Rupert Murdoch Sparks Divisive Wedding Style Trend As He Ties Knot With Bride #5

Old dog, new kicks.

Rupert Murdoch Sparks Divisive Wedding Style Trend As He Ties Knot With Bride #5

Image: Sky

Rupert Murdoch has sparked debate by wearing sneakers at his wedding, challenging traditional fashion norms.

Following hot on the heels of Joe Biden’s fall-resistant Hoka sneakers, another very rich geriatric has bucked style convention by wearing some surprisingly stylish casual shoes alongside his formalwear. This time, it’s billionaire media mogul and Australia’s least-loved export, Rupert Murdoch.

Making headlines once again, but this time not for his controversial media empire or outsized political influence, Murdoch married his fifth wife, Elena Zhukova, in a lavish ceremony at his Tuscan-style vineyard in Bel Air, Los Angeles earlier this week. While the event itself was naturally a mass-media spectacle, it was Murdoch’s choice of footwear that somehow stole the show.

Breaking The Mould

Traditionally, a wedding suit is paired with polished leather dress shoes — Oxfords or Derbies that naturally signify formality and sophistication. However, Murdoch controversially opted for a pair of sneakers, a move that has ignited something of a flurry of debate across the internet.

Critics argue that such a casual choice undermines the elegance of formalwear, while supporters hail it as a modern, potentially practical twist. Eugene Rabkin, editor of StyleZeitgeist, said this,

“Casualisation has penetrated so far up the chain of formality that it would almost be punk for him to wear leather shoes.”

Fashion purists are quick to point out that a suit and sneakers clash, defying all traditional expectations around wedding attire. The requisite footwear for a formal suit has always been a hard-soled leather shoe, which “finishes” the look and acts as a coded social signifier of courtesy and good manners. Jim Moore, the creative director of GQ, emphasised the importance of this traditional choice, pointing to instances where political figures have faced scrutiny for their casual footwear in the Oval Office.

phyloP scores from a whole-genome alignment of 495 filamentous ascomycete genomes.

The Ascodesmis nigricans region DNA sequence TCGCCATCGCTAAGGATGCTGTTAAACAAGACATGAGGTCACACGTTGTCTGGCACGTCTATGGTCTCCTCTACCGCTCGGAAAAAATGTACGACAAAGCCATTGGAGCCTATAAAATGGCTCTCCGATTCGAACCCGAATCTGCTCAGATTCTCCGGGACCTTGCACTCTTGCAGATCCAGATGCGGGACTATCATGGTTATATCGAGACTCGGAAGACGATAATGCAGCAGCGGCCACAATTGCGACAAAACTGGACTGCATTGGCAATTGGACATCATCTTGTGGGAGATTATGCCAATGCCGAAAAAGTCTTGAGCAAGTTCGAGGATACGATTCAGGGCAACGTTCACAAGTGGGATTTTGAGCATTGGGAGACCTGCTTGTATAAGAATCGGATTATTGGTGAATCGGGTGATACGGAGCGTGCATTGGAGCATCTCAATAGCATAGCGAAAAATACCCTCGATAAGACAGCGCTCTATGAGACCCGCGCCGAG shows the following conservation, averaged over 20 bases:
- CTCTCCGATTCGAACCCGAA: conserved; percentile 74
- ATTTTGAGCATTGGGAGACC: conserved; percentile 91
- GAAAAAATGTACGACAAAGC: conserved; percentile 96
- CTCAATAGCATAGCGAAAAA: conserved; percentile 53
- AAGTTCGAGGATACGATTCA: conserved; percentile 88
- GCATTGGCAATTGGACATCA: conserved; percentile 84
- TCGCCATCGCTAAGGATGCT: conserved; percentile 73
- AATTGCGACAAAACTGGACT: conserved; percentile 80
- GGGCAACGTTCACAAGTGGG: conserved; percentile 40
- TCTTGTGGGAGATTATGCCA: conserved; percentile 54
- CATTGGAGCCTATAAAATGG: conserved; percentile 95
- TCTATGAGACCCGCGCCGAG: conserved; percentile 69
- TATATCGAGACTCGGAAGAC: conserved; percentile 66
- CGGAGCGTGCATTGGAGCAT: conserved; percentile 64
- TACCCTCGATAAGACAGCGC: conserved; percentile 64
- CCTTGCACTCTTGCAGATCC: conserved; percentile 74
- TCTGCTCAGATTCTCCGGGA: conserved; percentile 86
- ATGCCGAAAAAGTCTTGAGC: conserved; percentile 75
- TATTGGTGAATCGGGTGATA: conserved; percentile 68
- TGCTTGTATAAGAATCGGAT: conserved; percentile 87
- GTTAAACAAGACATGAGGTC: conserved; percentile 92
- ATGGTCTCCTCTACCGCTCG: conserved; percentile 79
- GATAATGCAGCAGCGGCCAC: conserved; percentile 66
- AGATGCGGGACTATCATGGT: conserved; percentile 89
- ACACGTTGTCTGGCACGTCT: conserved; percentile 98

Rupert Murdoch and his new wife, Elena Zhukova, sat next to each other.
The footwear in question. Image: NYT

Function or Fashion?

Murdoch’s new bride, Elena Zhukova, a retired molecular biologist, donned a more traditionally elegant, ankle-length off-white cocktail dress paired with matching pumps. Some fashion experts have speculated that Murdoch’s choice to start from convention was driven by practicality rather than a desire to make a fashion statement. Nick Sullivan, creative director of Esquire, suggested this:

“Most likely the addition of sneakers for a lawn wedding was just common sense.”

The debate over Murdoch’s wedding sneakers highlights a broader trend in fashion: the blending of casual and formal elements. In recent years, especially in the wake of the COVID-19 pandemic, the lines between these two styles have become increasingly blurred, with sneakers making appearances in contexts once considered off-limits.

Rupert Murdoch and his new wife, Elena Zhukova, sat next to each other.
The happy couple. Image: SMH

This writer can’t help but wonder if Murdoch’s age might be a factor her etoo. At 93, the media mogul is getting on a bit and would likely benefit from a comfier, more supportive shoe while standing for such a prolonged period of time. This is especially true in such a public context where he’ll doubtlessly want to appear strong, fit, and stable. This theory puts him very much in-line with Biden’s special sneakers, mentioned earlier.

While not everyone is on board with this trend, fearing that the erosion of formal dress codes could lead to a broader decline in decorum and respect for once-significant occasions, the sight of Murdoch pulling off this style sidestep proves one of two things: either that casualisation has reached maximum societal penetration or, more likely, that if you’re rich enough, you really can do whatever you want.

Whether Murdoch’s footwear choice will set a new trend or remain a one-off curiosity is yet to be seen. One thing is certain, though: Murdoch still knows how to get people talking.